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Today, on the bourses, Oil Marketing Companies (OMCs) – HPCL and BPCL are among the top five gainers on the BSE currently. IOC is also up in the green. These companies obviously benefit when crude price drops as they are the one’s who import it and then market it to us. So any fall/rise in price of crude impacts them immediately.

So why is crude price down?

  • Brent crude remained stable and low at $57.73/barrel – it has been falling for seven consecutive days – the longest losing streak since a year.
  • US announced that its inventories swelled by a more-than-expected 3.1 million barrels last week.
  • US economic data came in to suggest that demand has tapered off and there is a sense of pessimism.
  • The ongoing blow hot-blow cold trade war between US and China is pushing the global economy towards further slowdown.
  • Saudi Arabia’s increased pumping after the fire and speedy recovery in supply plus some signs of tensions easing in the Persian Gulf has pulled down the prices.

So many reasons for the crude price to fall globally but none of it matters to us, we the people, as we continue to pay higher and higher fuel prices.

On Monday and Tuesday, the days when crude oil slipped $60, fuel prices in India rose to a peak. In Delhi, petrol rates surged to Rs 74.61 a litre, the highest since November 25 last year. Diesel was selling at Rs 67.47 a litre in the national capital. In Mumbai, petrol crossed the Rs.80 mark.

Since the drone attack in Saudi, fuel prices in India have been hiked consistently though Saudi has restored operations and supply is normalized. The price of petrol has increased by Rs 2.36 per litre while that of diesel by Rs 1.98 per litre since September 17 in Mumbai.

Fuel prices are revised on a daily basis; so how come when crude drops, our prices get hiked instead of coming down?

Blame it on the Govt, mainly the state governments.  The prices at which a dealer gets petrol and diesel are much lower and the difference is largely due to the excise tax imposed by the central government and the value added tax (VAT) imposed by the state governments. And therein lay the crux of the problem – the fat taxes by the Govts is what never allows us to enjoy the crude price fall much. Taxes increase the sale price of petrol by more than 90% over the dealer price including commission and that of diesel by more than 60 %.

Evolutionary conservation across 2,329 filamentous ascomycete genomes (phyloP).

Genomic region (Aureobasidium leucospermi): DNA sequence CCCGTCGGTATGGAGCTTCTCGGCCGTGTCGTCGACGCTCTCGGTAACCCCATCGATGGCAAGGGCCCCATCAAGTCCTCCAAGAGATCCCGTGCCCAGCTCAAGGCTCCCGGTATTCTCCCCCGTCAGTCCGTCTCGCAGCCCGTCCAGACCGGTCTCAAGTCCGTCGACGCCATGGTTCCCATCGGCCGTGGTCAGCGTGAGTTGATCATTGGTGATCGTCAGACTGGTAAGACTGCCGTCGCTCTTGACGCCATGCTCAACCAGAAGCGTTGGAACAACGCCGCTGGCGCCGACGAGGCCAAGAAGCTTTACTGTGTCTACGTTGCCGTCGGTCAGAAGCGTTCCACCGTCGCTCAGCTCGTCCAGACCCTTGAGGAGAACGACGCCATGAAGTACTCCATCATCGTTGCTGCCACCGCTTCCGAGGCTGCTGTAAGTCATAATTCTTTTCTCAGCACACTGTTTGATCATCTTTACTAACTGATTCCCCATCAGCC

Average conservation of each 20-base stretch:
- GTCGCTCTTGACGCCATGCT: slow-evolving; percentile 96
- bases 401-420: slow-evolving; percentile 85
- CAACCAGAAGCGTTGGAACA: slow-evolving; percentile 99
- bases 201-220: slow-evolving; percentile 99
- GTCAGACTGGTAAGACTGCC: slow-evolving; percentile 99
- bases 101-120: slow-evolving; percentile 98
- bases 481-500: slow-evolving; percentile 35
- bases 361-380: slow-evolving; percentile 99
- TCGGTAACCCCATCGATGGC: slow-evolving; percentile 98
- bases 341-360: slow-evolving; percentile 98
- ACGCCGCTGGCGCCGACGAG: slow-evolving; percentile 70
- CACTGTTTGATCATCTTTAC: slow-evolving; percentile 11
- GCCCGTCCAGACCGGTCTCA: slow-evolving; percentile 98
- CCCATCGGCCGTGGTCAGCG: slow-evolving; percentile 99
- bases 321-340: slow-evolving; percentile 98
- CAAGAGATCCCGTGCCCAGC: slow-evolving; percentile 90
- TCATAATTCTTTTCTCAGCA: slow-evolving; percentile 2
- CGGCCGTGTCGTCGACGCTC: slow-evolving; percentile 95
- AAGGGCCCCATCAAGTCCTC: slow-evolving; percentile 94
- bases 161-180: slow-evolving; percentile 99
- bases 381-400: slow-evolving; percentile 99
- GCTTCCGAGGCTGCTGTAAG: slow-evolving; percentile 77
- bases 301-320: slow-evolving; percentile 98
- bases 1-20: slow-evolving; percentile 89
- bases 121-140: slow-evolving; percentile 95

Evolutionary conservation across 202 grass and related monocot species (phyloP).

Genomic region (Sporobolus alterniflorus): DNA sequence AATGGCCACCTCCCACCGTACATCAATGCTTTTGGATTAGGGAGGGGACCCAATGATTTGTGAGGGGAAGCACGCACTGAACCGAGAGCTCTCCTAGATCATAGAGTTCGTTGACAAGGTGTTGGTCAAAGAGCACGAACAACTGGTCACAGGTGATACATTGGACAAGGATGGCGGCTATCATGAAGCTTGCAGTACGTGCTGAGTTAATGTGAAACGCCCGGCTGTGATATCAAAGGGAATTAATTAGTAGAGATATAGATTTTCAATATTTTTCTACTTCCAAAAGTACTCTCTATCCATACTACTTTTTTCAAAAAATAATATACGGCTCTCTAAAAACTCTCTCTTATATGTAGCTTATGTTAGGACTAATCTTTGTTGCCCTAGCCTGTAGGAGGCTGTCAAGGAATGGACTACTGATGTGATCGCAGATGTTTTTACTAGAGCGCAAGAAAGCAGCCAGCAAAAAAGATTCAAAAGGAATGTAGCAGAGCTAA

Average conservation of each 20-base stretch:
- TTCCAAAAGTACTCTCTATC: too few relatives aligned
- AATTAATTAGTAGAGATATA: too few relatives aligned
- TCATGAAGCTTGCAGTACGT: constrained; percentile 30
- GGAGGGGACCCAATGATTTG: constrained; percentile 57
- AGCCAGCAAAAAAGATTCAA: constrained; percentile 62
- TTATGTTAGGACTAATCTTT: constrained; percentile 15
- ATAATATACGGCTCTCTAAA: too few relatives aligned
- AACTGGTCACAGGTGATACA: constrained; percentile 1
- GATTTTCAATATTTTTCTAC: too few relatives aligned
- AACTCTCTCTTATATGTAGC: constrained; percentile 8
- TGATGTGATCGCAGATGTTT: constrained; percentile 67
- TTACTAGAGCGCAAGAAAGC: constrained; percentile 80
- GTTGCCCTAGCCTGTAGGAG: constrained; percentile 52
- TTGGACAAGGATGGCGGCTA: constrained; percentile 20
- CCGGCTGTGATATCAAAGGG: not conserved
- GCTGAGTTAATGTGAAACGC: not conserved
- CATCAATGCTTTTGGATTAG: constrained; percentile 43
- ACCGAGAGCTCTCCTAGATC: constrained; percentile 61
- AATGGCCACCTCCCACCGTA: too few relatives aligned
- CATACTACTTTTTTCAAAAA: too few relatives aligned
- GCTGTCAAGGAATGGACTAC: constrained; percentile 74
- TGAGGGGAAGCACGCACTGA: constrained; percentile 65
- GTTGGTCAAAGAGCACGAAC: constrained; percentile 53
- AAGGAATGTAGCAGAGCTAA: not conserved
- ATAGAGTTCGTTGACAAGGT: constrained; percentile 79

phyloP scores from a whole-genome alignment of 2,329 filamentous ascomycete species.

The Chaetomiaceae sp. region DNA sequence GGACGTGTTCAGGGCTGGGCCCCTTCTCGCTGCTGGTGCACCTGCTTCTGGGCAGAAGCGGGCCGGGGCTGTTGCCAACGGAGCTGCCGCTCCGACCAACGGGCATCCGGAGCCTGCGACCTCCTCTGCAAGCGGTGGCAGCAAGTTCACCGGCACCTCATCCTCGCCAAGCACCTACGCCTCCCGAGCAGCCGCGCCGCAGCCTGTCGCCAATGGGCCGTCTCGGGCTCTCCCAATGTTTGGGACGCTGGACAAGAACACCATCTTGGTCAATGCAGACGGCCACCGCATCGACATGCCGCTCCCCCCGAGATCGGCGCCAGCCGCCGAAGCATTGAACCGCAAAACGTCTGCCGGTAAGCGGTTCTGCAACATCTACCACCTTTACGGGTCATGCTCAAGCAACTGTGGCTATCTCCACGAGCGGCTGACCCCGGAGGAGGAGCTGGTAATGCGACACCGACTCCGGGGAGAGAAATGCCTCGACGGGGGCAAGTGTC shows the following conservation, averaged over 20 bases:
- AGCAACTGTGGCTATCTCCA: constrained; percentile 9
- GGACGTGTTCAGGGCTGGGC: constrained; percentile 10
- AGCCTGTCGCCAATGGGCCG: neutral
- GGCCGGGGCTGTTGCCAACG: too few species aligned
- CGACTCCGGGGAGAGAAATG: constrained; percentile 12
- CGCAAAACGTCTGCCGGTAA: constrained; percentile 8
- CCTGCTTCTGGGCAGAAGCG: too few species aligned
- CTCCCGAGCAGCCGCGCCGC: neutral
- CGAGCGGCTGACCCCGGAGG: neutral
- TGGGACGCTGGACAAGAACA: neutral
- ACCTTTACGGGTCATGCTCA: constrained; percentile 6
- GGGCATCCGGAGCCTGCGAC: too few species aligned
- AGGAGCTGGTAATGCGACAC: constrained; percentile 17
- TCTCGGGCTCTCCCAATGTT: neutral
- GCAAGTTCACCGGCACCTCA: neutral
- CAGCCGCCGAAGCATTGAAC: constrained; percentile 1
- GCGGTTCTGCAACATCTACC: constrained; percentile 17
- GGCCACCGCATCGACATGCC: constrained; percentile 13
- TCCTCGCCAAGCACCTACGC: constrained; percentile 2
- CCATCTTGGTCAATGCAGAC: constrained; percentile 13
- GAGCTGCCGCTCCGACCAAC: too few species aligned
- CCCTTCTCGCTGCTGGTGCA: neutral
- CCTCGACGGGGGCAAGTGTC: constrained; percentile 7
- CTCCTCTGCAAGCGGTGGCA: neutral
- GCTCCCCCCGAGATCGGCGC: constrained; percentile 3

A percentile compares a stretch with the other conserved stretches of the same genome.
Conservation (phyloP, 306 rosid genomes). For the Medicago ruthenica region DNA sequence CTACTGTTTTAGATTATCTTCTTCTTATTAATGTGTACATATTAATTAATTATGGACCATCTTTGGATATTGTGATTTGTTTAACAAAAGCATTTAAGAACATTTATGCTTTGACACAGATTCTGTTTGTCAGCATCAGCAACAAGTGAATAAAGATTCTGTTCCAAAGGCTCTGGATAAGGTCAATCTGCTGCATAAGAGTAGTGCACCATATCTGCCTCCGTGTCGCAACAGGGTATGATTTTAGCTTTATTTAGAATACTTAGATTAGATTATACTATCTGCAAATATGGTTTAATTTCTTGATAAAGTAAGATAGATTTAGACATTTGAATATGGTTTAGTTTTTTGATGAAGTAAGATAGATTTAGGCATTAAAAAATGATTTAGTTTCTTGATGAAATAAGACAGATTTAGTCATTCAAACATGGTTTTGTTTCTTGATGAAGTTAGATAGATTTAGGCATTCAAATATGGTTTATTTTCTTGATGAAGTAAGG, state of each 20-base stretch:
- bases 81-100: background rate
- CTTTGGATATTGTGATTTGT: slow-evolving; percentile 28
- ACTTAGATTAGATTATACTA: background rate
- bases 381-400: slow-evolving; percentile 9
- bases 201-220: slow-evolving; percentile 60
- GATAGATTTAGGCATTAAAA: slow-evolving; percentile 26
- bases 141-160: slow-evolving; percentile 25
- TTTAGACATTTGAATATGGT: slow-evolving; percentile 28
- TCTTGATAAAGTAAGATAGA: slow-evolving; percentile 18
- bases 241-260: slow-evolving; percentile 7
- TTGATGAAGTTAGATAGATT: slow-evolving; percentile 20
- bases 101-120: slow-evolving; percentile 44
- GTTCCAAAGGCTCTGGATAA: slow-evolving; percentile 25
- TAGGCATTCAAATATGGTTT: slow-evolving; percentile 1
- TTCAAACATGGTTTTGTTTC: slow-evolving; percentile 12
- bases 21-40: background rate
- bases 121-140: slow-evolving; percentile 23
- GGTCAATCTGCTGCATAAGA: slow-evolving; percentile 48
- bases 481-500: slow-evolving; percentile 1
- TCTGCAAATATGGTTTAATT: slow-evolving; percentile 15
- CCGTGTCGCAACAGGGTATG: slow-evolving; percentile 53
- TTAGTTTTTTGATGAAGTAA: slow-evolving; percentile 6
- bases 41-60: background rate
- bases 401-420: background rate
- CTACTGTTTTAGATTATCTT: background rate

Over the past four - five years, fuel prices in India have only been going up steadily and this is on account of the constant hike in excise duty by the Govt. Excise duty has been hiked not once or twice but 12 times in the past four years! 

The Modi govt gets Rs.10/litre more than the UPA govt on petrol and gets Rs.11/litre more on diesel. To put this in perspective, excise duty on petrol rose over 105% and that on diesel rose over 240%.

More than the falling rupee, which also directly impacts the fuel price, it is this taxation that has burdened us today. This sounds so familiar – exactly why we pay so much for our airline tickets.

The fuel tax is a percentage of the selling price and that means as prices go up, Govt earns more. And along with the Govt, others who make merry with the rising petrol/diesel price are the petrol pump owners or dealer too. Point to note here – central excise duty is fixed but VAT changes in each State.

The petrol/diesel price breakup consists of four parts –

1: Dealer commission (Rs.3.63/litre) – this is what OMCs pay to petrol pump dealers

2: State tax which is VAT (Rs.39.12/litre)

3: Central tax which is excise duty (Rs.19.48/litre)

4: Price of petrol to dealer or pump owner (24.49/litre) – the price which OMCs charges its dealers.

Currently, the Centre currently levies a total of Rs 19.48 per litre of excise duty on petrol and Rs 15.33 per litre on diesel. On top of this, States levy Value Added Tax (VAT) which varies state-to-state.  Mumbai levies the highest VAT of 39.12% on petrol and VAT on diesel is highest in Telangana at 26%.

And if we take a sum total of the tax on petrol, it comes at a staggering 45-50% while that for diesel stands at 35-40%. Now one understands why GST on fuel never got levied – the highest slab in GST is at 28% and currently the Govt is earning more than double; so why will they suffer a loss because we are suffering? If prices were bought under GST, at the highest 28% slab, cost of petrol would be Rs.48.59. Almost half of what we pay today.

So let us not blame the depreciating rupee and rising crude prices. It is politics and politics only which is making life so miserable for us Indians. Understand the math and realise that we are paying every single day through GST, fuel taxes, surcharges for all that which the Govt spends.

The sad truth is that petrol and diesel are the biggest cash cow for both State as well as Central Govt. Ironically, neither the State nor the Center is able to generate enough money through investments and taxing has become the only way to feed the vote banks while following the subsidy policies. Not to mention the hefty dividends it gets from the oil companies! And you thought the Govt cares about us?

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